Tuesday, June 1, 2010

Practicing Hospitality: Chapter 6

by Carrie
If you are just checking in with us here, I'm going through the book Practicing Hospitality: The Joy of Serving Others chapter by chapter and sharing what I'm learning as I go along.

Click here to read my thoughts on Chapters 1, 2, 3, 4 and 5. We're over halfway done with this book, folks!

Chapter Six is entitled, "Hospitality and Others" and this chapter has me hoppin' with excitement! I thought this chapter ROCKED and I so wish you'd grab a copy of this book if only to read this one chapter!

For starters, they opened with the following scripture verse:
"What good is it, my brothers, if someone says he has faith but does not have works? Can that faith save him? If a brother or sister is poorly clothed and lacking in daily food, and one of you says to them, "Go in peace, be warmed and filled," without giving them the things needed for the body, what good is that?" James 2:14-16
The rest of the chapter dealt with offering hospitality to particular groups of people who have need of fellowship, and offered specific suggestions as to how you can include these groups into your service of others.

The group I'm going to lecture speak on behalf of are the singles. We haven't talked about singles much around here, everyone just kind of assuming that if you read this blog you have to at least be married and you probably have a family. But that's not the case and I'm hoping to have a few single gals (and guys?) share their thoughts on what hospitality means to them as time goes on.

The reason I want to hone in on the singles here is because I think they are a sadly neglected lot by those who are married and who have families. This is a big problem. When I moved away from home, I moved halfway across the country. I joined a new church and not one family invited me into their homes. (It wasn't because I refused to bathe either. I wasn't altogether odious.) They just...didn't think of it! But I was alone, lonely, next-to-friendless and definitely lacked family in the area. I would have said yes to anyone who asked me over for a meal but, in fact, no one did.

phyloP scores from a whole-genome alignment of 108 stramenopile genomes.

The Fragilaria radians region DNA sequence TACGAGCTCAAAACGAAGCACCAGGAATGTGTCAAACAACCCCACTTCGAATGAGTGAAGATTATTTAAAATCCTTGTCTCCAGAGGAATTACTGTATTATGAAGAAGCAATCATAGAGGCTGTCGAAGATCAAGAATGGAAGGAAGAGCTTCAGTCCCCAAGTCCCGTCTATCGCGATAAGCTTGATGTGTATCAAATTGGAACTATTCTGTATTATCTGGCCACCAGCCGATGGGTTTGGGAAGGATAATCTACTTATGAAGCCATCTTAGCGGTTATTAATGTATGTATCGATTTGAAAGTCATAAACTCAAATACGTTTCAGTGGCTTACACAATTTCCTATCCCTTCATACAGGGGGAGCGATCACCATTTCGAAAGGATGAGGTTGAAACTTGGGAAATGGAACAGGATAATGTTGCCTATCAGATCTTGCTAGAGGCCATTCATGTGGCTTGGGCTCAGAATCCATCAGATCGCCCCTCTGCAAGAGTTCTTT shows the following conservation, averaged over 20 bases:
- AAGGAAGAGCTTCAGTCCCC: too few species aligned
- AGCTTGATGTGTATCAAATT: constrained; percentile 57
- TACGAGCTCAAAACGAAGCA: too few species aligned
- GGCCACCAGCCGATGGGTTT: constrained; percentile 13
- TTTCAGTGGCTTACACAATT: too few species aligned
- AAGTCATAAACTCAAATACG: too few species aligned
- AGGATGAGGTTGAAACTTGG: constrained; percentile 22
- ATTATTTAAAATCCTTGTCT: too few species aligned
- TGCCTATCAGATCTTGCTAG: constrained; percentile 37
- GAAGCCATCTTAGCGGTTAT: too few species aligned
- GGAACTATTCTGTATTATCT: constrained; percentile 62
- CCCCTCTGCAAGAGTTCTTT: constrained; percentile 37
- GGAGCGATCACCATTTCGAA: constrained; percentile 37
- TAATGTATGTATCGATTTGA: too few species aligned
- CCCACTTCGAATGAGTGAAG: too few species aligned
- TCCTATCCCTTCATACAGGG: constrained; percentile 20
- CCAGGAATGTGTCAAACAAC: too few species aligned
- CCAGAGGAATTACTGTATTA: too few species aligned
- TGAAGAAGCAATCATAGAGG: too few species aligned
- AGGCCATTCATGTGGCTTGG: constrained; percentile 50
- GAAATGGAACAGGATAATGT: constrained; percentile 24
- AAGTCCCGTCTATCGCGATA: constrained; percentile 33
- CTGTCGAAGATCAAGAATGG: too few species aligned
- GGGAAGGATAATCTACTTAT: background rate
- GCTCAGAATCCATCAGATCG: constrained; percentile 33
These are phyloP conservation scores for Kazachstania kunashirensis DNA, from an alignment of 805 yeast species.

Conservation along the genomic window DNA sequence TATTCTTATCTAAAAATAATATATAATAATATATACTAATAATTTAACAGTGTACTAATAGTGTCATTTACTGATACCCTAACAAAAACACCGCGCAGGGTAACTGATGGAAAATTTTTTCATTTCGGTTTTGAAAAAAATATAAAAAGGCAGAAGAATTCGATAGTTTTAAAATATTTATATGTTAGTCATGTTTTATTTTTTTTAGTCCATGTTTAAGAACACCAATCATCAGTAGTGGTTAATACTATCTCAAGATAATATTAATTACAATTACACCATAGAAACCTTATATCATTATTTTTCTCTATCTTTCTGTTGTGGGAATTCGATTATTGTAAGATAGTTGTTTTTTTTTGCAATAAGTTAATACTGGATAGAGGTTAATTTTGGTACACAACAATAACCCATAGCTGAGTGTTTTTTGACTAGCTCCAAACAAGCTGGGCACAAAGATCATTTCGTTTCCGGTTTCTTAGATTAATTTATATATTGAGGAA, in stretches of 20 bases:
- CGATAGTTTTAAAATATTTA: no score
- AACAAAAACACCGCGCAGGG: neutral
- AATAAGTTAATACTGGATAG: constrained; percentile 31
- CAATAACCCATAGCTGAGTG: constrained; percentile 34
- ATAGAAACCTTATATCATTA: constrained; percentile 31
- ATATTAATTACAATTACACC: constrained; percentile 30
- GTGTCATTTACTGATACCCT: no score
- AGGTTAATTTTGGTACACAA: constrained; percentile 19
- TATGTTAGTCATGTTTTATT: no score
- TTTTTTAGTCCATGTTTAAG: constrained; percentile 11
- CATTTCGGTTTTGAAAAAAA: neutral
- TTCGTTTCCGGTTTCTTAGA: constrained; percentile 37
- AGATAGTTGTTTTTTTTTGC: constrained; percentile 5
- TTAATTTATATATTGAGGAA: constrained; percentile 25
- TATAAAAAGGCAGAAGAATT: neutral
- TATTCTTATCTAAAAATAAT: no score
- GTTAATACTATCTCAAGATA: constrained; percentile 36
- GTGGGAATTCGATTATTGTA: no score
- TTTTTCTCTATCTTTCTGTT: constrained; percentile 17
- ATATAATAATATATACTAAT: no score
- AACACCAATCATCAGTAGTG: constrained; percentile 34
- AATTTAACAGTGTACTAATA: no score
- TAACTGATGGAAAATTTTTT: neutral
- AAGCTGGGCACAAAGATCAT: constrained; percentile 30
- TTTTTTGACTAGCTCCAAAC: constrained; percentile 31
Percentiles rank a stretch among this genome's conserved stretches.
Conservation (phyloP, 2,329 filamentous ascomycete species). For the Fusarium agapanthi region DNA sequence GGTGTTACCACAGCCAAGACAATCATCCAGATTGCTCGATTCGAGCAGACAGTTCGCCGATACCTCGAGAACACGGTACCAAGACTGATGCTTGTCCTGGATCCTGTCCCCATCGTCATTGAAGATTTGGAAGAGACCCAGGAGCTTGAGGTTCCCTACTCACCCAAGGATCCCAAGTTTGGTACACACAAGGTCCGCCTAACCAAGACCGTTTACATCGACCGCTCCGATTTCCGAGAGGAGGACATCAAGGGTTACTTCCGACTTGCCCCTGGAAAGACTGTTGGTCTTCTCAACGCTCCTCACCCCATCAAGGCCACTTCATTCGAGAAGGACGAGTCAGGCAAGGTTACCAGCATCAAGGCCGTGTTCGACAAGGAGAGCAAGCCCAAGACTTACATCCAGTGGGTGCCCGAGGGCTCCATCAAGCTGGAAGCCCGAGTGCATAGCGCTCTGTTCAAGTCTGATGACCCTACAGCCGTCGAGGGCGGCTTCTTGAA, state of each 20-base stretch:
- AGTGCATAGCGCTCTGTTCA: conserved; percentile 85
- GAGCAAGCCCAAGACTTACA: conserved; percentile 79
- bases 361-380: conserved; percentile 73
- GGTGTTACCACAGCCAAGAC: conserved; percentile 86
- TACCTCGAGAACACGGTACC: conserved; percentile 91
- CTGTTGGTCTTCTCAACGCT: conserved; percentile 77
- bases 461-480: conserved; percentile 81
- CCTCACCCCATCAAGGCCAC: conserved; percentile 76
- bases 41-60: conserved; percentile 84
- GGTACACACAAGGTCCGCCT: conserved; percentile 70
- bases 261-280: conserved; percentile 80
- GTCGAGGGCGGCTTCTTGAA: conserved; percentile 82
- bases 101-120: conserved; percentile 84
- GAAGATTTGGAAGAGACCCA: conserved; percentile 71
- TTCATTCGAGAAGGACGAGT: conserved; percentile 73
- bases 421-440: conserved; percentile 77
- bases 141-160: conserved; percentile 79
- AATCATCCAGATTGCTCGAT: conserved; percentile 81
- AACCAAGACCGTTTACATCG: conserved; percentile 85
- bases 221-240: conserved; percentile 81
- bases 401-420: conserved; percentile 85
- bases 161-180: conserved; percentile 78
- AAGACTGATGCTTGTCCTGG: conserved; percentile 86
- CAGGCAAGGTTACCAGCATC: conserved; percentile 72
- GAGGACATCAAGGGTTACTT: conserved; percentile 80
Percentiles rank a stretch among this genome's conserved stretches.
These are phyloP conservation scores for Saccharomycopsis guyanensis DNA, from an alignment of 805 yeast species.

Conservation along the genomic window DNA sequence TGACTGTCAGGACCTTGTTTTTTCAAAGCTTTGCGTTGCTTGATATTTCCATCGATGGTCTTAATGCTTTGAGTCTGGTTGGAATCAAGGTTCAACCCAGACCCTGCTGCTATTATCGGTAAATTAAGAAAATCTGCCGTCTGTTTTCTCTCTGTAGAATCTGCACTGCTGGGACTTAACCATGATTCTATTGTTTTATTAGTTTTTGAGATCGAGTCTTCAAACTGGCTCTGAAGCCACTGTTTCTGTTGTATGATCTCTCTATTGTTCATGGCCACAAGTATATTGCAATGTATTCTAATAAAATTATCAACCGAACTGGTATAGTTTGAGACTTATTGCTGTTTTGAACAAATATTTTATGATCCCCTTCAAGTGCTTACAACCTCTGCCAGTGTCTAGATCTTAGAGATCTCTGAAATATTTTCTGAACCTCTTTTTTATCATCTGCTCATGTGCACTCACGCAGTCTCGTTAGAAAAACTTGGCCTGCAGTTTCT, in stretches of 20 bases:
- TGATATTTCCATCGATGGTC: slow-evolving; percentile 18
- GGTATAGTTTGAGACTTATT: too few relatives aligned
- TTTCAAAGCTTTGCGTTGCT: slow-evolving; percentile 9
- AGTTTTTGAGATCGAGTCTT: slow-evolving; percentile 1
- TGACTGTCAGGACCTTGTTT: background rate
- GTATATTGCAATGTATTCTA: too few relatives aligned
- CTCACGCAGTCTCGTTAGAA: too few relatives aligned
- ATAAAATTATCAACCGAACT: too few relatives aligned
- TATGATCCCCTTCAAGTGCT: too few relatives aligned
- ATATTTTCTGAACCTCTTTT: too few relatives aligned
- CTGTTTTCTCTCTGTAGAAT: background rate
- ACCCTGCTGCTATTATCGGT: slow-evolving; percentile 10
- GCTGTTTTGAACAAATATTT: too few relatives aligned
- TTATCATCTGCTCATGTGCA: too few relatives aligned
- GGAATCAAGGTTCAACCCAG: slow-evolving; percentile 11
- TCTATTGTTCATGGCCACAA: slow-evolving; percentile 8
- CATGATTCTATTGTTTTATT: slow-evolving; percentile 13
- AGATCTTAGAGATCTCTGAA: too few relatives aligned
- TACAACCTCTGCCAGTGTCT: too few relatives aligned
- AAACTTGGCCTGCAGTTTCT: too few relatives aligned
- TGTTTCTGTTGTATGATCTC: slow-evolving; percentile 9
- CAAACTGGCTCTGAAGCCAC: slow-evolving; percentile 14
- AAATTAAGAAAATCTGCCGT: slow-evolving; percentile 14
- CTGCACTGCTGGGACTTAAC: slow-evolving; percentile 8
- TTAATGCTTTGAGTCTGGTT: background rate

Part of this, I realize, is a West Coast thing. I moved from the South to the West Coast and there is a dramatically huge difference in the extent to which people offer hospitality to others. It's a lost art on the West Coast! However, let me drive this point home:

No matter where a single person lives, they crave fellowship, community and a sense of belonging.

A smile will take them a long way. Communication can move mountains. Inviting them to be a part of your family life and home is a blessing beyond description. So DO IT! Speaking from the perspective of a former single and very lonely new-person-on-the-block, make an effort to offer them hospitality.

I loved that the authors of this book called in Nancy Leigh DeMoss to address this topic. DeMoss shares the following in this chapter:
"When singles are assimilated into families, everyone benefits. The single adult can have a strong spiritual influence on children that reinforces the training provided by their parents. Singles can meet the needs of parents, such as to have time alone without the children. Families can provide friendship and encouragement to singles. Both families and singles can offer each other mutual support, counsel, accountability, and prayer." (Chapter 6, page 167)
That is so true. You don't need to be a parent in order to know how to connect with a child. In fact, some of my favorite babysitters when I was growing up were some single gals that my parents had befriended. They would come to our home to be around our family and frequently my parents had an opportunity to dash out of the house for a bit on their own. I assume that they enjoyed that freedom because I know I would enjoy the same situation now that I'M a parent!